In all my global wanderings, I’ve only been to London twice—during one of those visits, I didn’t even leave Heathrow. To say that I understand the inner psyche of the British is foolish, but I certainly would have voted in favor of Brexit. I would have voted this way, not because I’m uneducated, impoverished or racist. I certainly don’t feel disenfranchised. I would have voted for Brexit out of sheer personal self-interest. As I watch both leading UK parties disintegrate into internecine chaos, I feel even more confident that having one less layer of politicians and bureaucrats is a net positive for everyone.
Over the past week, a lot has been incorrectly written on this Brexit vote and how it will destroy UK economy along with the British Pound (GBP). I find that much of this content comes from those who depend on the EU for their own livelihoods. As I sift through endless studies, I have this continued head-scratching moment full of confusion and frustration. Why are all these studies coming from the same fools who have bound the EU into a straight-jacket of no growth and endless regulations? They know nothing about economics, so why are the big banks all quoting them. Brexit, simply put, is an existential threat to the Eurozone intelligentsia and their ability to continue their vapid lives paid for by the citizens of Europe. Why aren’t people willing to call it what it is? Peddling fear is the only recourse for those who have already lost the debate. Investors are now running around terrified of nothing.
What can past market crashes teach us about the current one?
The markets have largely recovered since the March selloff, but most would agree we're not out of the woods yet. The COVID-19 pandemic isn't close to being over, so it seems that volatility is here to stay, at least until the pandemic becomes less severe. Q2 2020 hedge fund letters, conferences and more At the Read More
I tend to think that Brexit will be quite good for the UK economically. As the dust settles and the fear-mongering abates a bit, rational logic will prevail and this view will become more universal. Until then, fear, panic and forced sales will likely create one of the best opportunities this year to pick up bargains in well-positioned companies standing to benefit from the tail-wind caused by increased UK economic growth.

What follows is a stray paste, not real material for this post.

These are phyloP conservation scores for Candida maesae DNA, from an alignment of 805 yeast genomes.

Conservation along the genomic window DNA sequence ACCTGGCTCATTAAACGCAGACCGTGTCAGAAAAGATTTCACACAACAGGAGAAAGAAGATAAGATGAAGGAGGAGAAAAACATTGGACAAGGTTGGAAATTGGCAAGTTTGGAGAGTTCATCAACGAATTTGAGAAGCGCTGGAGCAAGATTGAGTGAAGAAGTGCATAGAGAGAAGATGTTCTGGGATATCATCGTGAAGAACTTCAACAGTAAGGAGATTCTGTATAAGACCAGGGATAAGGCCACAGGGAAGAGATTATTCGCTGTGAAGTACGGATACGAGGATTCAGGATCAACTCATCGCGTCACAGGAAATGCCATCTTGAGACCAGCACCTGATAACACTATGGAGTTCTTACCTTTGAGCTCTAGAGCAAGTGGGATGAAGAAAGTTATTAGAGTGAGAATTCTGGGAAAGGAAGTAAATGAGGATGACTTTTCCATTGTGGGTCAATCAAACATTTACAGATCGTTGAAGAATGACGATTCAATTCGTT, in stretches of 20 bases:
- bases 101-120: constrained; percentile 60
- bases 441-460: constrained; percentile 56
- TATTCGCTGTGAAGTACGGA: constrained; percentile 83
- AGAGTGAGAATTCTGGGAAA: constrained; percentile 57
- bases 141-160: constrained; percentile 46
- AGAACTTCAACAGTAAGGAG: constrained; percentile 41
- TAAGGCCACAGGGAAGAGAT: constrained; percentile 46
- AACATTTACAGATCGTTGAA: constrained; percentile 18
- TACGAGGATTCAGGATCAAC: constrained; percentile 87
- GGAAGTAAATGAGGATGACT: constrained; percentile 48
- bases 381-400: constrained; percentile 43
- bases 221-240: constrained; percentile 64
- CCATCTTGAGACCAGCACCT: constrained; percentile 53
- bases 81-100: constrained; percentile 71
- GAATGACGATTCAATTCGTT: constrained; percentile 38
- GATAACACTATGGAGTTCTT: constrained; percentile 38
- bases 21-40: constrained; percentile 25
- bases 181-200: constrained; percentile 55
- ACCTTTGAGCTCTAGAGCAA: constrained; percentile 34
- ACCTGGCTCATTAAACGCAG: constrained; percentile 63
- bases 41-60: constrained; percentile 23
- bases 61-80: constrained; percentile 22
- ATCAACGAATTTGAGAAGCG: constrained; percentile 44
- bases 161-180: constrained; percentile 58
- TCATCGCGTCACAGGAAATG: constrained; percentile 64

Let’s start with the obvious, less regulations makes your economy grow faster. Any time you reduce regulation, it’s a good thing. I don’t think anyone can dispute this. The UK is about to abandon a lot of silly rules. So what are the legitimate fears of Brexit?
Let’s start with trade. Right now, the UK is party to numerous treaties with the EU. Does anyone think that the UK will be excluded from future trade with the EU? The EU will make a big stink and likely make things tough on the UK at first, but that won’t last long. The UK imports more from the EU than it sells to the EU. Who would want to stop trade with a net-importer? What does the UK sell a lot of? Oil. If the EU doesn’t want that oil, it will get onto a tanker and go somewhere else that it’s welcomed. I can’t tell you how the new treaties will get re-drafted, but the UK will end up in a favored position in regards to trade. I’ve read a number of thoughtful articles that point to the UK’s rather large trade deficit—another legitimate concern—however, after a nearly 20% drop in the GBP against the Euro (EUR) in the past year, that will begin to self-correct.
The next fear is that the finance industry will leave London and seek out a new home. Let’s be serious here—London is the capital of European finance because finance goes where there’s liquidity. There is no other city in Europe that has the density of bankers, traders, brokers, insurers, etc. You cannot recreate London. Look at all of the Caribbean islands that have tried to become a finance hub for North America. Capital will always go where there’s liquidity and it’s treated best. With low taxes and the same common first language of all international trade, London will remain the finance hub of Europe—the same special position that it’s had for centuries.
The final fear was that after Brexit, there would be a period of forced liquidation by various pension funds, endowments and sovereign wealth funds, leading to a short-term decline in wealth amongst the elites of Europe. The EU may even punish the UK and create a crisis in order to threaten other wayward nations from leaving. This has now happened and it’s no longer a fear. The liquidations probably have yet to run their course, but the short-term self-interest of the 1% can’t dominate a country. Besides, the more that the EU scares people senseless, the better the bargains will become for everyone else. At some point in the future, this will all be forgotten—much like the reason for all the selling in the first place.
With that out of the way, I want to throw my first (of many) ideas out there. I want to be long GBP against the Euro. This spread has blown out by almost 20% in the past year—first on fears of Brexit and then the actual event. The panic in the GBP has overshot and the EUR has plenty of its own problems—from secession movements to plebiscites over EU membership, to the neutron bomb known as Deutsche Bank (DB: NYSE). Brexit almost guarantees that the EU as we know it will fail. Once one leaves, they all will. As the EUR continues its slow-motion implosion capital will continue to go somewhere (often nearby) for safety. Think of the tens of billions spent by the Danes and Swiss to stop their currencies from appreciating. Now think of the GBP which has a 3-month positive treasury carry of nearly 100 bps when compared to Germany and plenty of liquidity. Where do you think capital flees to during the next Eurozone Crisis?
Disclosure: Long GBP.EUR